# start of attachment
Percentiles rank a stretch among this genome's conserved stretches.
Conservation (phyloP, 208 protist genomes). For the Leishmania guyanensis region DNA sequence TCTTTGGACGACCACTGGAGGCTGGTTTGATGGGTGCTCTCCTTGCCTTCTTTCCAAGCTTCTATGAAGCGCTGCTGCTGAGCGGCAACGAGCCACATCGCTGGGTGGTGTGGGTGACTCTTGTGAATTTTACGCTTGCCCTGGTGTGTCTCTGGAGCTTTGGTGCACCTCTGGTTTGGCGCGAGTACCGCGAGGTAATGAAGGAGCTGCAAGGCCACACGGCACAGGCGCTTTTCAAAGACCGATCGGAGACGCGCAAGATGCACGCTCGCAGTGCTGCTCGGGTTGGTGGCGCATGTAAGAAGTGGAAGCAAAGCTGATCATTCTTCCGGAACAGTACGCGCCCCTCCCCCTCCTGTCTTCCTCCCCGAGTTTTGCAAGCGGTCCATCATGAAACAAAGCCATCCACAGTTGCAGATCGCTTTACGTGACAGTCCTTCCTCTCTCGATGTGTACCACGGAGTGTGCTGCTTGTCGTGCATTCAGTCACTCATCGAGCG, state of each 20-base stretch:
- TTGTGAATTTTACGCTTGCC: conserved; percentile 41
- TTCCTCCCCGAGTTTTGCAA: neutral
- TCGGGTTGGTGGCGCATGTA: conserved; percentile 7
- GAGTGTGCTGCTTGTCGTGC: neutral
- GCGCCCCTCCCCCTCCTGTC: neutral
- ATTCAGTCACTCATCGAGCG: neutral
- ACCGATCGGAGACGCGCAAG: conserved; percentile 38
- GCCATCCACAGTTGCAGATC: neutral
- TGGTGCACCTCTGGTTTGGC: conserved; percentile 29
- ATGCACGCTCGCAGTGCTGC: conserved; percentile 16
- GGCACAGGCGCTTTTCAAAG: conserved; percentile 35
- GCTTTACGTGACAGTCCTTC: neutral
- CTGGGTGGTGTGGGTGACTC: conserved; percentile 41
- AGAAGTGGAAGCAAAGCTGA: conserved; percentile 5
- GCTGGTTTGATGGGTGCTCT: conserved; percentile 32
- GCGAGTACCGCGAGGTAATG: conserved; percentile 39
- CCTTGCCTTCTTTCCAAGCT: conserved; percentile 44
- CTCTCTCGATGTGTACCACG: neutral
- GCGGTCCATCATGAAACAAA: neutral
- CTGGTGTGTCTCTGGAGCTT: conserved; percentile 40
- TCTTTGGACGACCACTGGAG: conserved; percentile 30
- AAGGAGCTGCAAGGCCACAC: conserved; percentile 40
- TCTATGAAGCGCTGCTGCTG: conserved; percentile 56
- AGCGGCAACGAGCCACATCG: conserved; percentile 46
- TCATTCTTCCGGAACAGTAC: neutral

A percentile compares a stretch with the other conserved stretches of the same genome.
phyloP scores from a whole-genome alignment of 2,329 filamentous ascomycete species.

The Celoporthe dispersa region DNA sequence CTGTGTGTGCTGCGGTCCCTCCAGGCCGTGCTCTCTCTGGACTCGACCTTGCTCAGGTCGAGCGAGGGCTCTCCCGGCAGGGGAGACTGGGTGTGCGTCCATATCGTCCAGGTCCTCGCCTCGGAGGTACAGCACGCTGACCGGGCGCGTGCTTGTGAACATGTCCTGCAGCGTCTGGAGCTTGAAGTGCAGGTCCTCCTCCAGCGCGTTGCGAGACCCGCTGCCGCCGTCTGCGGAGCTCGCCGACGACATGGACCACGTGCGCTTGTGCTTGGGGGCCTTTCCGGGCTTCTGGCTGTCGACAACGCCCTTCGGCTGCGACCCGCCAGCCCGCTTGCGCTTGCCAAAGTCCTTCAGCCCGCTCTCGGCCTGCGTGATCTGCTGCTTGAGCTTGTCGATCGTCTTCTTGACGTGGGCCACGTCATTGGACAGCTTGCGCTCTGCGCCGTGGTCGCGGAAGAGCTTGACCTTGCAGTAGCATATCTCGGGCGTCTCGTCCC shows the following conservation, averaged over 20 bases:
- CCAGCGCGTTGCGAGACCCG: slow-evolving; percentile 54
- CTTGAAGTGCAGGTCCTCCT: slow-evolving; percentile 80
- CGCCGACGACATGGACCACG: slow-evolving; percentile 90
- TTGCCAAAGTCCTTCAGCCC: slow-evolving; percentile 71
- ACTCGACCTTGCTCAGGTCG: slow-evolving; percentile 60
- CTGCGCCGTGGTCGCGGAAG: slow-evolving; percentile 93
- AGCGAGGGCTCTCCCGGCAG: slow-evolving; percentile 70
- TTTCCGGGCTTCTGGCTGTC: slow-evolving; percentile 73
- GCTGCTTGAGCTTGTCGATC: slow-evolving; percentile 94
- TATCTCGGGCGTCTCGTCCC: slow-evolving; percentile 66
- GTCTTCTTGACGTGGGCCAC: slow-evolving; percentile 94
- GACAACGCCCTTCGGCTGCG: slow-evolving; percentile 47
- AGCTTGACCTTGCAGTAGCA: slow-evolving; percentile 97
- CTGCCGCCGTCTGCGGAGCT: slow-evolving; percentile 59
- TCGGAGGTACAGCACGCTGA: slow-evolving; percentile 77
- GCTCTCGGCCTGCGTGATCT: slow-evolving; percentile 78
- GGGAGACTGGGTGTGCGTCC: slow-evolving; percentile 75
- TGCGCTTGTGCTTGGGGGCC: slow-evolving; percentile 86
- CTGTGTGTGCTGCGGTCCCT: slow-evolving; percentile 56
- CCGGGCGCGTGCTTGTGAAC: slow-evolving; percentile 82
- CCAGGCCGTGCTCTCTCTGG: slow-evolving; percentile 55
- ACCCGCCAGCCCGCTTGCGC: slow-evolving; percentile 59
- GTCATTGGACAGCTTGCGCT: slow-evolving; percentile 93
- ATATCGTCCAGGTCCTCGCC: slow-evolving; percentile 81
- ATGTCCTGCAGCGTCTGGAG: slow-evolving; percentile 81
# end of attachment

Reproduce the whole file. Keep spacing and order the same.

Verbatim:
Percentiles rank a stretch among this genome's conserved stretches.
Conservation (phyloP, 208 protist genomes). For the Leishmania guyanensis region DNA sequence TCTTTGGACGACCACTGGAGGCTGGTTTGATGGGTGCTCTCCTTGCCTTCTTTCCAAGCTTCTATGAAGCGCTGCTGCTGAGCGGCAACGAGCCACATCGCTGGGTGGTGTGGGTGACTCTTGTGAATTTTACGCTTGCCCTGGTGTGTCTCTGGAGCTTTGGTGCACCTCTGGTTTGGCGCGAGTACCGCGAGGTAATGAAGGAGCTGCAAGGCCACACGGCACAGGCGCTTTTCAAAGACCGATCGGAGACGCGCAAGATGCACGCTCGCAGTGCTGCTCGGGTTGGTGGCGCATGTAAGAAGTGGAAGCAAAGCTGATCATTCTTCCGGAACAGTACGCGCCCCTCCCCCTCCTGTCTTCCTCCCCGAGTTTTGCAAGCGGTCCATCATGAAACAAAGCCATCCACAGTTGCAGATCGCTTTACGTGACAGTCCTTCCTCTCTCGATGTGTACCACGGAGTGTGCTGCTTGTCGTGCATTCAGTCACTCATCGAGCG, state of each 20-base stretch:
- TTGTGAATTTTACGCTTGCC: conserved; percentile 41
- TTCCTCCCCGAGTTTTGCAA: neutral
- TCGGGTTGGTGGCGCATGTA: conserved; percentile 7
- GAGTGTGCTGCTTGTCGTGC: neutral
- GCGCCCCTCCCCCTCCTGTC: neutral
- ATTCAGTCACTCATCGAGCG: neutral
- ACCGATCGGAGACGCGCAAG: conserved; percentile 38
- GCCATCCACAGTTGCAGATC: neutral
- TGGTGCACCTCTGGTTTGGC: conserved; percentile 29
- ATGCACGCTCGCAGTGCTGC: conserved; percentile 16
- GGCACAGGCGCTTTTCAAAG: conserved; percentile 35
- GCTTTACGTGACAGTCCTTC: neutral
- CTGGGTGGTGTGGGTGACTC: conserved; percentile 41
- AGAAGTGGAAGCAAAGCTGA: conserved; percentile 5
- GCTGGTTTGATGGGTGCTCT: conserved; percentile 32
- GCGAGTACCGCGAGGTAATG: conserved; percentile 39
- CCTTGCCTTCTTTCCAAGCT: conserved; percentile 44
- CTCTCTCGATGTGTACCACG: neutral
- GCGGTCCATCATGAAACAAA: neutral
- CTGGTGTGTCTCTGGAGCTT: conserved; percentile 40
- TCTTTGGACGACCACTGGAG: conserved; percentile 30
- AAGGAGCTGCAAGGCCACAC: conserved; percentile 40
- TCTATGAAGCGCTGCTGCTG: conserved; percentile 56
- AGCGGCAACGAGCCACATCG: conserved; percentile 46
- TCATTCTTCCGGAACAGTAC: neutral

A percentile compares a stretch with the other conserved stretches of the same genome.
phyloP scores from a whole-genome alignment of 2,329 filamentous ascomycete species.

The Celoporthe dispersa region DNA sequence CTGTGTGTGCTGCGGTCCCTCCAGGCCGTGCTCTCTCTGGACTCGACCTTGCTCAGGTCGAGCGAGGGCTCTCCCGGCAGGGGAGACTGGGTGTGCGTCCATATCGTCCAGGTCCTCGCCTCGGAGGTACAGCACGCTGACCGGGCGCGTGCTTGTGAACATGTCCTGCAGCGTCTGGAGCTTGAAGTGCAGGTCCTCCTCCAGCGCGTTGCGAGACCCGCTGCCGCCGTCTGCGGAGCTCGCCGACGACATGGACCACGTGCGCTTGTGCTTGGGGGCCTTTCCGGGCTTCTGGCTGTCGACAACGCCCTTCGGCTGCGACCCGCCAGCCCGCTTGCGCTTGCCAAAGTCCTTCAGCCCGCTCTCGGCCTGCGTGATCTGCTGCTTGAGCTTGTCGATCGTCTTCTTGACGTGGGCCACGTCATTGGACAGCTTGCGCTCTGCGCCGTGGTCGCGGAAGAGCTTGACCTTGCAGTAGCATATCTCGGGCGTCTCGTCCC shows the following conservation, averaged over 20 bases:
- CCAGCGCGTTGCGAGACCCG: slow-evolving; percentile 54
- CTTGAAGTGCAGGTCCTCCT: slow-evolving; percentile 80
- CGCCGACGACATGGACCACG: slow-evolving; percentile 90
- TTGCCAAAGTCCTTCAGCCC: slow-evolving; percentile 71
- ACTCGACCTTGCTCAGGTCG: slow-evolving; percentile 60
- CTGCGCCGTGGTCGCGGAAG: slow-evolving; percentile 93
- AGCGAGGGCTCTCCCGGCAG: slow-evolving; percentile 70
- TTTCCGGGCTTCTGGCTGTC: slow-evolving; percentile 73
- GCTGCTTGAGCTTGTCGATC: slow-evolving; percentile 94
- TATCTCGGGCGTCTCGTCCC: slow-evolving; percentile 66
- GTCTTCTTGACGTGGGCCAC: slow-evolving; percentile 94
- GACAACGCCCTTCGGCTGCG: slow-evolving; percentile 47
- AGCTTGACCTTGCAGTAGCA: slow-evolving; percentile 97
- CTGCCGCCGTCTGCGGAGCT: slow-evolving; percentile 59
- TCGGAGGTACAGCACGCTGA: slow-evolving; percentile 77
- GCTCTCGGCCTGCGTGATCT: slow-evolving; percentile 78
- GGGAGACTGGGTGTGCGTCC: slow-evolving; percentile 75
- TGCGCTTGTGCTTGGGGGCC: slow-evolving; percentile 86
- CTGTGTGTGCTGCGGTCCCT: slow-evolving; percentile 56
- CCGGGCGCGTGCTTGTGAAC: slow-evolving; percentile 82
- CCAGGCCGTGCTCTCTCTGG: slow-evolving; percentile 55
- ACCCGCCAGCCCGCTTGCGC: slow-evolving; percentile 59
- GTCATTGGACAGCTTGCGCT: slow-evolving; percentile 93
- ATATCGTCCAGGTCCTCGCC: slow-evolving; percentile 81
- ATGTCCTGCAGCGTCTGGAG: slow-evolving; percentile 81